periodically sampling said modulated carrier to recover said data bit sequence, said sampling being done periodically at a sample time which is adjusted so that the slope of said envelope is a maximum at said sample time.



6. The method according to claim 5 wherein the frequency of said carrier signal is a multiple of one half the bit rate of said bit sequence as represented by said modulated data signal.

7. The method according to claim 5 wherein said modulated data signal is a polybinary signal amplitude modulated to represent said bit sequence.

8. The method according to claim 7 wherein said polybinary signal is a duobinary signal.

9. The method according to claim 5 wherein said periodically sampling step comprises maintaining weight function accumulators corresponding to each data bit sequence, associating each datum in said data sequence with one of said accumulators, calculating a weight function for each datum in said data sequence identified as a potential data sample point, accumulating each calculated weight value in the associated accumulators, and selecting as said data sample points ones of said data sequence corresponding to one of said accumulators based on the accumulated weight value stored therein.

10. The method according to claim 9 wherein said step of calculating a weight function for each datum in said data sequence identified as a potential data sample point comprises calculating a signal slope magnitude.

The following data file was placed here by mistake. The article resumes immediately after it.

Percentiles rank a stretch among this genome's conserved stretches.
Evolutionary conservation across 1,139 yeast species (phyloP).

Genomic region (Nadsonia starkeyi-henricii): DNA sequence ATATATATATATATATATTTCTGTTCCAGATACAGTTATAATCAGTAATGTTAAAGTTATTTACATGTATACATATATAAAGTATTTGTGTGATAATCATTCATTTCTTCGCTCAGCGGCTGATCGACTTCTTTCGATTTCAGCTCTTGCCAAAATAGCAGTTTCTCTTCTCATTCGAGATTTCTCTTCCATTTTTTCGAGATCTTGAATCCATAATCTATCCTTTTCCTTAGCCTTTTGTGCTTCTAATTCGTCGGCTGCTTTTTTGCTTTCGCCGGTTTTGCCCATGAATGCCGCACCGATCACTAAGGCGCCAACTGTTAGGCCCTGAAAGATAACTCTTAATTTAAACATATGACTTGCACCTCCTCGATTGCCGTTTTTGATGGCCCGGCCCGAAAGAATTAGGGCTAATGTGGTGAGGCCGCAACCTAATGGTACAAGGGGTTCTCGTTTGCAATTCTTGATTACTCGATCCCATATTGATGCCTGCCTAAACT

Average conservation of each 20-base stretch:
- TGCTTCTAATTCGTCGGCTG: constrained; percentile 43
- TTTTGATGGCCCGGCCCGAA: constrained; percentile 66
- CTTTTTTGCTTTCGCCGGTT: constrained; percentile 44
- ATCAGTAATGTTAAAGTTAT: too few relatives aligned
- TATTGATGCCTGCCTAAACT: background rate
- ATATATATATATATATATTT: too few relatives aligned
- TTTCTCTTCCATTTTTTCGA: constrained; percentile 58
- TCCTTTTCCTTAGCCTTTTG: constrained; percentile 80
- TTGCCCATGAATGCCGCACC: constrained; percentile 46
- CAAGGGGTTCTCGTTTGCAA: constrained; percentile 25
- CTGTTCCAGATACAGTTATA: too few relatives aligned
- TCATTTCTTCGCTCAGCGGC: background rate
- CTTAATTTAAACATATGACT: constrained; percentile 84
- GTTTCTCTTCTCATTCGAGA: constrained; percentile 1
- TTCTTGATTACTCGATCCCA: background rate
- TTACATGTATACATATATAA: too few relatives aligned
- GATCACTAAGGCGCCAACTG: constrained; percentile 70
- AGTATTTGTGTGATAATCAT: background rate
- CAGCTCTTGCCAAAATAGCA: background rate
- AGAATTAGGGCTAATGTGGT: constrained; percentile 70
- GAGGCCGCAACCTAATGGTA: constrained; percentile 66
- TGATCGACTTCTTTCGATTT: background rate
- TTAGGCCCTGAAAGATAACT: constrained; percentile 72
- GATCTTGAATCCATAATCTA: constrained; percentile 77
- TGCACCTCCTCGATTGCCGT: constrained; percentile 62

11. An apparatus for recovering a bit sequence from a radio transmission signal having identifiable points therein, said transmission signal comprising a carrier signal phase locked to a bit rate of a baseband signal such that a limited number of said identifiable points of said transmission signal correspond to each data bit in said bit sequence, the apparatus comprising:

a receiver adapted to monitor said transmission signal and provide a first signal representing said transmission signal;

a sampler coupled to said receiver and adapted to provide a second signal corresponding to datum at said identifiable points of said transmission signal;

signal processing means adapted to associate said identifiable points with accumulators corresponding in number to said limited number of identifiable points in said transmission signal, and adapted to recover said bit sequence by using data from one of the said accumulators which corresponds to a bit sample point in said second signal.



12. The apparatus according to claim 11 wherein said identifiable points in said transmission signal correspond to signal maxima.

13. The apparatus according to claim 12 wherein said signal processing means is adapted to select one of said accumulators by sampling said second signal to identify potential bit sample points, weighting each identified potential bit sample point based on calculated signal characteristics, associating each weight value with one of said accumulators, and selecting one of said accumulators based on accumulated associated weight values.

14. The apparatus according to claim 13 wherein said calculated signal characteristics correspond to signal vulnerability to noise.

15. The apparatus according to claim 13 wherein said calculated signal characteristics correspond to signal slope magnitude.

Description: